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It sounds like a movie title doesn’t it? Like Super Hero High for geeks. But in this case New York City gets a Software Engineering High School this coming Septembers for real. What’s it going to be like? It looks like Joel Spolsky and other software professionals including involvement from a number of major software related firms are involved from the industry side. From the academic side Mike Zamansky from New York’s Stuyvesant High School and Leigh Ann Jervis DeLyser are involved. Leigh Ann is someone I have known for a while. She was my trainer when I helped grade the APCS exam a bunch of years ago. She’s being doing CS education related studies as a PhD student at Carnegie Mellon the last few years after being a HS CS teacher for a good while. So it is not just all industry people and not just all education people but people who actually know what they are doing in both fields. That makes it sound pretty good.
One of the goals of this school is increasing the diversity of people in the software engineering field. With not entrance exam (NYC has a number of outstanding entrance exam high schools – I attended one) this one will be open to students with an interest regardless of tests. This should open a lot of doors. It has challenges as well but interest from students and good teachers can overcome that – I have faith in that! I do worry about recruiting though. How many middle school students know that they are interested in this area if they haven’t been exposed to some computer science (not applications use) in middle school? Perhaps students (or their parents) will be attracted by the career possibilities. I hope so. The software industry can be a great place to work and not just for the money but the chance to make a difference in the world. Joel Spolsky expects the school to be overwhelmed with applicants. I hope he’s right but I worry by nature.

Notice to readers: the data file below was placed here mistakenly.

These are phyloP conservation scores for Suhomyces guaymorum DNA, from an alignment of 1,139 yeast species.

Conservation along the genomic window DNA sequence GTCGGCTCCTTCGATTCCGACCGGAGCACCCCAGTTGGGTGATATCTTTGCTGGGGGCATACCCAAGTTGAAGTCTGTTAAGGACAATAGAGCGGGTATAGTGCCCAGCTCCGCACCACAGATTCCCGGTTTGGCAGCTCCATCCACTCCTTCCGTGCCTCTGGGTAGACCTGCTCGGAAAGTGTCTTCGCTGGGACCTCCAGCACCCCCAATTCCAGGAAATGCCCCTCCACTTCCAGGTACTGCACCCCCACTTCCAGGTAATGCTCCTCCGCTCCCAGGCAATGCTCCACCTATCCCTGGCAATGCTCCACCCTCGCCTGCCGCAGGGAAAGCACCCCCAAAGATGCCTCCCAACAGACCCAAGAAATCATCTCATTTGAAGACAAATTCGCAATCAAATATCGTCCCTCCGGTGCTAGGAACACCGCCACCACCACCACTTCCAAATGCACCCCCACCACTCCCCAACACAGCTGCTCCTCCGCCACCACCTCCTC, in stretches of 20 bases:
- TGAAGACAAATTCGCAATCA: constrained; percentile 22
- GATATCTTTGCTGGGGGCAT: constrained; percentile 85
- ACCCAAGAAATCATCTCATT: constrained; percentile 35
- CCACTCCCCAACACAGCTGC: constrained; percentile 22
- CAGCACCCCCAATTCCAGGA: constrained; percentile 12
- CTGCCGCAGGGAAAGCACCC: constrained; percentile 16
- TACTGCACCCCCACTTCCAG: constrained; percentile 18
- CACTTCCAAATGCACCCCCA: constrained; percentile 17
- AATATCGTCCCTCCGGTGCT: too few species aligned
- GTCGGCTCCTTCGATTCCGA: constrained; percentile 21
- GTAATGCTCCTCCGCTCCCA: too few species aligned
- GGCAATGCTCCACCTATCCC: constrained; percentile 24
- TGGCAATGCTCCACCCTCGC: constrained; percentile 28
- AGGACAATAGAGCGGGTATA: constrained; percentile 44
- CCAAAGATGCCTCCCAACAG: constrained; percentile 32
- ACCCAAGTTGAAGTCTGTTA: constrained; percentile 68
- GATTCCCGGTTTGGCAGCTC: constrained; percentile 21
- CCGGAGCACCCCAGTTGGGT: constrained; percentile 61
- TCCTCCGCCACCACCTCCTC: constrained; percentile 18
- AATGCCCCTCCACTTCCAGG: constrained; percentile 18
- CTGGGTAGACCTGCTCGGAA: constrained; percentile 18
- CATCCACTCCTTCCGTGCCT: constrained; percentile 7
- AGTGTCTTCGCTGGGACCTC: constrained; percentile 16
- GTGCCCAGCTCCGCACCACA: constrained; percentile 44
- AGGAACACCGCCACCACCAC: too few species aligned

Besides students this school is going to need great teachers. The board and principal (they still need a great principal) will have to work hard to find the right teachers. I am more optimistic about this. I mean seriously I would love to teach at a school like this. What computer science teacher who loves the subject and loves teaching wouldn't? Will this strip the other high schools in NYC of all the best CS teachers though? Or will it attract enough new candidates from outside the area to really build a CS education community in NYC? Now THAT would be an exciting development. I really hope that happens.
Over time schools are judged in large measure by their graduates. This school intends to be a rigorous academic environment. That’s a good thing. We, and by we I mean the software engineering professional and academic communities, need this school to turn out a diverse, motivated, and ready student body who will attend great universities and really move this country forward in the field. So the CS and the other academic areas need to be top notch. Sounds like that is the goal. Retention will be tricky. Rigorous means that some students who are not used to rigor will struggle. The faculty will have to help keep them motivated and moving. That’s what good teachers do of course. Environment is key though. I firmly believe that if the environment outside of school is not supportive the culture and environment inside the school becomes even more important. I like what I read so far (there are other articles on this school out there) though.
Personally and professionally I hope to get involved in this school. I’ll want to make sure they are able to take full advantage of the new improved DreamSpark program for example. If you are familiar with MSDN Academic Alliance that is being upgraded to this new version of DreamSpark Premium with institutional subscriptions. And of course make sure they know about all the free curriculum resources at the Faculty Connection site. And we’ll see what else we can do to help over time. It’s going to be an interesting experiment. If it works it may be a model for more schools around the country. Wouldn’t that be something?